“Knowing our baby’s heart has been repaired is the best birthday present we could have wished for,” said baby Atang’s father, Ernest Matshoga.
Atang underwent a specialised procedure two weeks before her first birthday, to correct the life-threatening heart defect she was born with.
“It was very emotional for us as parents waiting for our baby to come out of theatre. We are truly grateful for the opportunity, and we appreciate what this operation means for our daughter’s future.”
“When we learned that our baby girl had a hole in her heart, I think I had a nervous breakdown,” says her mother, Tintswalo Baloyi.
“The heart is not something you can live without, like an arm or a leg. The heart is so vulnerable and central to life.”
Tintswalo says that their daughter is recovering very well.
“She is enjoying lots of attention from her grandmother, and we were so happy to celebrate her first birthday. She is still too young to talk, but even at such a young age our little girl knows what she wants, and she has no difficulty making it very clear to us,” she laughs.
Thank goodness for kindness
Atang’s procedure was a corporate social investment match funding initiative of Medipost Holdings and the Netcare Foundation to help children who need urgent life saving operations.
The Maboneng Foundation, a non-profit organisation, coordinates the sponsorship of surgeries for South African children with congenital heart defects.
Specialists of the Maboneng Heart and Lung Institute provided their time and expertise pro bono for the operation, which was performed at the Netcare Sunninghill Hospital in Johannesburg.
According to Dr Erich Schürmann, cardiothoracic surgeon and co-founder of the Maboneng Heart Institute, Atang’s heart’s condition would have become “debilitating, potentially life threatening if it was not corrected soon.”
Atang’s ventricular septal defect (VSD) was brought to their attention by the team at Steve Biko Academic Hospital.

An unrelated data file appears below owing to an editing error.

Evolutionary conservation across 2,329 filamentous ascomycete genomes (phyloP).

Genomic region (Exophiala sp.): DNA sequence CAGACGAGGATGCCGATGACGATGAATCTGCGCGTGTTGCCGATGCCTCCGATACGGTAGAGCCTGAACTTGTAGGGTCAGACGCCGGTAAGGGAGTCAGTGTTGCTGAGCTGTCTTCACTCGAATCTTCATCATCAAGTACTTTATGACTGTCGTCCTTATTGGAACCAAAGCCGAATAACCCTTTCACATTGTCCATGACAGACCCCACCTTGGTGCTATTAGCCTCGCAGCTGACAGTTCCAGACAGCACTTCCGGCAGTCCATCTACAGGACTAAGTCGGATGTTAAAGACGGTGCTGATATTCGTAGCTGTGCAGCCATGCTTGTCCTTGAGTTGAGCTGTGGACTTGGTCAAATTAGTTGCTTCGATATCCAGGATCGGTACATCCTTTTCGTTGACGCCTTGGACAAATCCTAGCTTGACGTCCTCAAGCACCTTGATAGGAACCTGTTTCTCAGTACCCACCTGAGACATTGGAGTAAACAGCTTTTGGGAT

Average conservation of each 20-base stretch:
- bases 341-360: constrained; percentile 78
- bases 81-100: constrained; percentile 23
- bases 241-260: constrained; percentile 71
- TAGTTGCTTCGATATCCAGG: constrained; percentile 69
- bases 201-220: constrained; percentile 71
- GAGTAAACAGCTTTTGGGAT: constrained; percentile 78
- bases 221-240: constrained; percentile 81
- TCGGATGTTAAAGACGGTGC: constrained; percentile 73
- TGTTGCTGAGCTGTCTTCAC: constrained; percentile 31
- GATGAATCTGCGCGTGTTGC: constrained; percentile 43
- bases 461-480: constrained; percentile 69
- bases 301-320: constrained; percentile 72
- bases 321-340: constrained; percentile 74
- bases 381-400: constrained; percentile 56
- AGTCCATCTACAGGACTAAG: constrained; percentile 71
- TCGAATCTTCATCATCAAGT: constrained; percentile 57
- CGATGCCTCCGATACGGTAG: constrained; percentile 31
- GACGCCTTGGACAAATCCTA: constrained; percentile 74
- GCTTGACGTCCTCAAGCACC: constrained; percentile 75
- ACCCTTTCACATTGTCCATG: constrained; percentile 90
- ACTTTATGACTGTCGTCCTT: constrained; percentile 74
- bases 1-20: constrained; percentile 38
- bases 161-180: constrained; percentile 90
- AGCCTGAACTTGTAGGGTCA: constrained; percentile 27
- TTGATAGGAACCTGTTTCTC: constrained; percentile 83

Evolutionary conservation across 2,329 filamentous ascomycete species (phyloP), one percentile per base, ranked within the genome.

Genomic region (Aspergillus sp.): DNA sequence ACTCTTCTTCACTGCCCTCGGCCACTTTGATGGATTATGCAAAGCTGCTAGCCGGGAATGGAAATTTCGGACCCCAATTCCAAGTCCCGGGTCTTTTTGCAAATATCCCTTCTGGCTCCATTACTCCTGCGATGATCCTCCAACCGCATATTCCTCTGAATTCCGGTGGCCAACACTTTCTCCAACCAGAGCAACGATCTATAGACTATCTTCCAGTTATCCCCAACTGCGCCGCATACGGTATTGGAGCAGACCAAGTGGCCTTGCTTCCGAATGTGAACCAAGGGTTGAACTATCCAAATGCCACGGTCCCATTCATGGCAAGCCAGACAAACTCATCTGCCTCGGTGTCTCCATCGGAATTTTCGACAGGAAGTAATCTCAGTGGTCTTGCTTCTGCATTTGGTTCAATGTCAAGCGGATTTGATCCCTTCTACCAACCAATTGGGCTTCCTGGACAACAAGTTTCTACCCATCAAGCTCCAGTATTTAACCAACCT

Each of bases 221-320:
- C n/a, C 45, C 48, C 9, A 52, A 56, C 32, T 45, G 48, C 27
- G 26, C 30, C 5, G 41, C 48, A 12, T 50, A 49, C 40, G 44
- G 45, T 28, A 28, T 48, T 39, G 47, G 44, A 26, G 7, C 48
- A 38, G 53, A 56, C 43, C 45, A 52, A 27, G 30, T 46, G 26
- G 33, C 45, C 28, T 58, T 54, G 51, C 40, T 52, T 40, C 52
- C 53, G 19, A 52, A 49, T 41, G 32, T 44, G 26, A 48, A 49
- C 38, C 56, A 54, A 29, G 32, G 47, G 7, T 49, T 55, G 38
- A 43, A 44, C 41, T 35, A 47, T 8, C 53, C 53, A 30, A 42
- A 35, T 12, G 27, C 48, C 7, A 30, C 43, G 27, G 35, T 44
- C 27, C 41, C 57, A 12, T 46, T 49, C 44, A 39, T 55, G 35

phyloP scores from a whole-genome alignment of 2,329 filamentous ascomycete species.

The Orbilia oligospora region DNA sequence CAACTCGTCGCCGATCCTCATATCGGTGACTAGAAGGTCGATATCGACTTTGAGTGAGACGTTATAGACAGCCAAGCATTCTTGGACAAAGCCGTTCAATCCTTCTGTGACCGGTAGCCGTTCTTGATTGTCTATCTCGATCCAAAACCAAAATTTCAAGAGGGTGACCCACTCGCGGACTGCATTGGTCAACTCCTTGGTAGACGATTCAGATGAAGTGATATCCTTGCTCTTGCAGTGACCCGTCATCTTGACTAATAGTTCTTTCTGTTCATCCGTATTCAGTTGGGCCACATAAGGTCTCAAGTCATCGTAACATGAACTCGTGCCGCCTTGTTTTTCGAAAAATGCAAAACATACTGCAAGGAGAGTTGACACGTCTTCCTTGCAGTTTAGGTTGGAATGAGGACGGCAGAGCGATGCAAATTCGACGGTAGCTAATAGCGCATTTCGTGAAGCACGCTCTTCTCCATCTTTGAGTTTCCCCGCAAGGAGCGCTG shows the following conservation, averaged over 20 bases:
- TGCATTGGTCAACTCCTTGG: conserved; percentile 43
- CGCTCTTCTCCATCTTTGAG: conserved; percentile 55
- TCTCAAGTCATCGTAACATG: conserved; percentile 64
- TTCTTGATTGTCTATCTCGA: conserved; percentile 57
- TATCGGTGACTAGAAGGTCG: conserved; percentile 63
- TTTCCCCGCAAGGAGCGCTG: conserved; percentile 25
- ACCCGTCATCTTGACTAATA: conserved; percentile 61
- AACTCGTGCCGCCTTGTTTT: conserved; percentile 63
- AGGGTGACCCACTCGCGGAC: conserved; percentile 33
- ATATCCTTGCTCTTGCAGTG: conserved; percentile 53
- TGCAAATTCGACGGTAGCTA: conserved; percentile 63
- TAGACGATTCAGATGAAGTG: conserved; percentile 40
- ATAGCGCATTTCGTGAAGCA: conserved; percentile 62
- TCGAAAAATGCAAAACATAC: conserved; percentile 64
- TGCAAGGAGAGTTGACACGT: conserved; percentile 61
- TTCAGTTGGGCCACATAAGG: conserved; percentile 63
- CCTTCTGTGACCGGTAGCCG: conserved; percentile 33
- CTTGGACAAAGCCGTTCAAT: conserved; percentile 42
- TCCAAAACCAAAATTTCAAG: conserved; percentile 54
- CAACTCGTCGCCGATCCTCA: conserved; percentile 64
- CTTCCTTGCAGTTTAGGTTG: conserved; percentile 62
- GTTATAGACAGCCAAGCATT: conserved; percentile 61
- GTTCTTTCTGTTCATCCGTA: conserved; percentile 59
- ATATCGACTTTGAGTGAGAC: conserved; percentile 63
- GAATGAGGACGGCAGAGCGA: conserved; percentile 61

An emotional race against time
The surgery which Atang underwent is resource-intensive and unfortunately, there is a great need for such procedures, which means there is a long waiting list.
Dr Schürmann says, though that it is a race against time.
“As the child grows, the heart defect causes damage to the arteries of the lungs. We were determined to find a way to help Atang to have the operation sooner with private sector support to cover the theatre and hospitalisation costs.”
The procedure to close the hole in Atang’s small heart was performed by cardiothoracic surgeons, Dr Martin Myburgh and Dr Hendrick Mamorare of the Maboneng Heart and Lung Institute, paediatric cardiologist, Dr Janine Meares, anaesthetist Prof Nathi Mdladla and cardiac perfusionist Mr Thulas Dladla, who all practice at Netcare Sunninghill Hospital.
Atang has had to learn to cope with medicine from a very young age and her mother says she won’t be surprised if her daughter ends up becoming a pharmacist one day.
“She knows her medication so well and she was so good when I gave her medicine for the heart condition that I think she might have a future as a pharmacist. Her personality already shows she is caring, so perhaps that would be a good match for her. Time will tell.”